This is followed by signing a contract, which includes details about each session's number, frequency, and duration. It also provides information about the agreed clinical foci of the treatment, the roles and expectations from the patient and the therapist, contingencies, such as missed sessions, medical illnesses, and holidays, and critical information about treatment boundaries and conduct.
Intermediate Sessions: The middle phases need a collaborative effort of the therapist and the patient to address the problems rectified in the initial clinical trials. After identification, the patient must explore their perceptions and expectations about the relationship. This can help determine the link between the challenging area and the symptoms exhibited.
Following this is a brainstorming session to find out and put in place the proposed solution. The patient is also responsible for sharing feedback about the tried solution and its outcomes in the following session. The patient and therapist then discuss these outcomes and make any necessary adjustments. This can be beneficial in managing similar future scenarios.
Treatment Conclusion: The terminal 3-4 sessions revolve around the termination of the contract. It also reviews the progress of the patient in terms of symptom relief. This provides better proof of the effectiveness of IPT. The specific targets of treatment completion are to foster the patient's independent functioning. It also aims to increase their sense of competence. This part of the treatment process aims to consolidate gains and anticipate future problems. Even though the patient is expected to function independently and effectively, the IPT therapist will be in contact in case of emergencies.
Maintenance Therapy: Maintenance treatment intends to prevent relapse and maintain productive and efficient interpersonal functionality. Unlike traditional therapy, IPT does not terminate after the concluding sessions. In fact, therapeutic encounters in the future are anticipated, and provisions are prepared for them.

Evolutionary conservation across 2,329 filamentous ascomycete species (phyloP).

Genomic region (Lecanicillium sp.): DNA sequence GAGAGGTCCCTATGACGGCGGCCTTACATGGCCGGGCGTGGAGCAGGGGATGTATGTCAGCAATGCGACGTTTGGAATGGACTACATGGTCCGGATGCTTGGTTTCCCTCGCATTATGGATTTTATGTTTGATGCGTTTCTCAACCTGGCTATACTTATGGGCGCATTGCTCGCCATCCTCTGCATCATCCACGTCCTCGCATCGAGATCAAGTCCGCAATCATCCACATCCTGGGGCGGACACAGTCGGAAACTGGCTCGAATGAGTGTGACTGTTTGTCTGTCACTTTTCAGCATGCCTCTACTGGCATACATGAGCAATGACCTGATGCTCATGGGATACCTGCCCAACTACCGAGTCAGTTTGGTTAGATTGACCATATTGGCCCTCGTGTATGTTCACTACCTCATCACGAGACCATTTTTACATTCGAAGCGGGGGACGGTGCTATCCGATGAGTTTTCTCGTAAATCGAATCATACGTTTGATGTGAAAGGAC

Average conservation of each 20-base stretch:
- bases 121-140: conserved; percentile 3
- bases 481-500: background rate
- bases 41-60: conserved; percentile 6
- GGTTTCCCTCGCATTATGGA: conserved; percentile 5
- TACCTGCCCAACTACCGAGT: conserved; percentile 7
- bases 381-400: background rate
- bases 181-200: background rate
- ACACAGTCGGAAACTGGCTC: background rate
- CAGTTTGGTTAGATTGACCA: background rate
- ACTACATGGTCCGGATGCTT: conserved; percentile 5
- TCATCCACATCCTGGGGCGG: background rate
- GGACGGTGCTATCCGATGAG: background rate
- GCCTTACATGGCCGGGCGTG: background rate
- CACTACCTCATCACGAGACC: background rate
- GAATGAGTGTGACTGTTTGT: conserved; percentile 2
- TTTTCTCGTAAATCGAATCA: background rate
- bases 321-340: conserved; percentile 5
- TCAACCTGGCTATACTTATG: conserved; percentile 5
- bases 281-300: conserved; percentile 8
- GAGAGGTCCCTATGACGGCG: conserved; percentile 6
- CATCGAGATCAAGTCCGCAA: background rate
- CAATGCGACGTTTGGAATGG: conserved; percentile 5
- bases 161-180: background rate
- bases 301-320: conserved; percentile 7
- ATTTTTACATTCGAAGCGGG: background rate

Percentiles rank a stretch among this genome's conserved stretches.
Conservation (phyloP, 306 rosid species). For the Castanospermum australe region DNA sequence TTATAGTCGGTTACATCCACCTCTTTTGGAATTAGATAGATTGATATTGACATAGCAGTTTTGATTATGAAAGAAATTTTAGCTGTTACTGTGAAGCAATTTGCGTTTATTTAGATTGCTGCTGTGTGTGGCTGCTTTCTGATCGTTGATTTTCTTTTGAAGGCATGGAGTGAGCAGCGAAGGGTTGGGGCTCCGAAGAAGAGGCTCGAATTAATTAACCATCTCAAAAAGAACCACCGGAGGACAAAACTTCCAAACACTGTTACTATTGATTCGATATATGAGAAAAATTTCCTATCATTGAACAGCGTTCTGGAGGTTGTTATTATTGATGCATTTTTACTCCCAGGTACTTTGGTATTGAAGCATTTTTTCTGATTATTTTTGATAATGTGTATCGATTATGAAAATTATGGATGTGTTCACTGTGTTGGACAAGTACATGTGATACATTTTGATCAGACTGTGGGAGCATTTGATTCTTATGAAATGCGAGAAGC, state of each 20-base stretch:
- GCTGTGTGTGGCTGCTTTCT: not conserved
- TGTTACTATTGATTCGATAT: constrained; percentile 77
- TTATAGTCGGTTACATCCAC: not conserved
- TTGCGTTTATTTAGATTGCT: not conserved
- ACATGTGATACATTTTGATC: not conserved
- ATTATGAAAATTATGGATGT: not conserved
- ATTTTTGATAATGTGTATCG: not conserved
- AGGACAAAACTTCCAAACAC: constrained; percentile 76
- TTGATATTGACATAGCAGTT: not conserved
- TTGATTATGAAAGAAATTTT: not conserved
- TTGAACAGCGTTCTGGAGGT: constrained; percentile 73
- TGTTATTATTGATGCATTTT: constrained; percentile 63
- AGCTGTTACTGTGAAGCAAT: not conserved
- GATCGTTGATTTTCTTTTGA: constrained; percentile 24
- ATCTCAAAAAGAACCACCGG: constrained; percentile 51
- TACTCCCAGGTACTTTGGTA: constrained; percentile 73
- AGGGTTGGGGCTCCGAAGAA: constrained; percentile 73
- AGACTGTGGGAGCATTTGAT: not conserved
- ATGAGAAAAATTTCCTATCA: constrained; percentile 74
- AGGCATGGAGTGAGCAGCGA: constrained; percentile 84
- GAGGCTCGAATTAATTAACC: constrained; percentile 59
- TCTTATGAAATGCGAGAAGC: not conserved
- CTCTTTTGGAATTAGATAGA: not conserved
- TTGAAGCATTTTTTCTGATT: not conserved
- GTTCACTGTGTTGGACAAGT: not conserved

There are various benefits of IPT. These include:
IPT uses various traditional and directive techniques. All types are implemented to help the patient modify their interpersonal relationships. Some common techniques include:
IPT was initially developed by Gerald Klerman and Myrna Weissman as a brief therapy for major depressive disorder because patients with depressive symptoms frequently struggle with connections. This can lead to social isolation. However, it can now treat several other mental health conditions. These consist of:
We often dismiss the importance of sustaining relationships. However, as illustrated, it can lead to several severe problems. IPT can help you cope with many of these interpersonal conflicts, but some people think there is a shame when seeking therapy. This is not the case at all.
There is no shame in seeking help if you need it. We all have our problems, and sometimes, we need someone else to talk to. A professional knows how the mind works and can teach you some techniques to cope productively.
And with IPT, you can learn this and more. Speaking to a counselor is beneficial and can help you grow. A good counselor will tell you if they can help you, and you can try a session and see if it's for you. You never know; you may improve little by little and come out with a new outlook on life.
At DocVita, we have several experts in this field. They can lend you a helping hand and a compassionate ear, helping you through this challenging phase of life by providing effective treatment to suit your personal needs. Book an appointment with us today!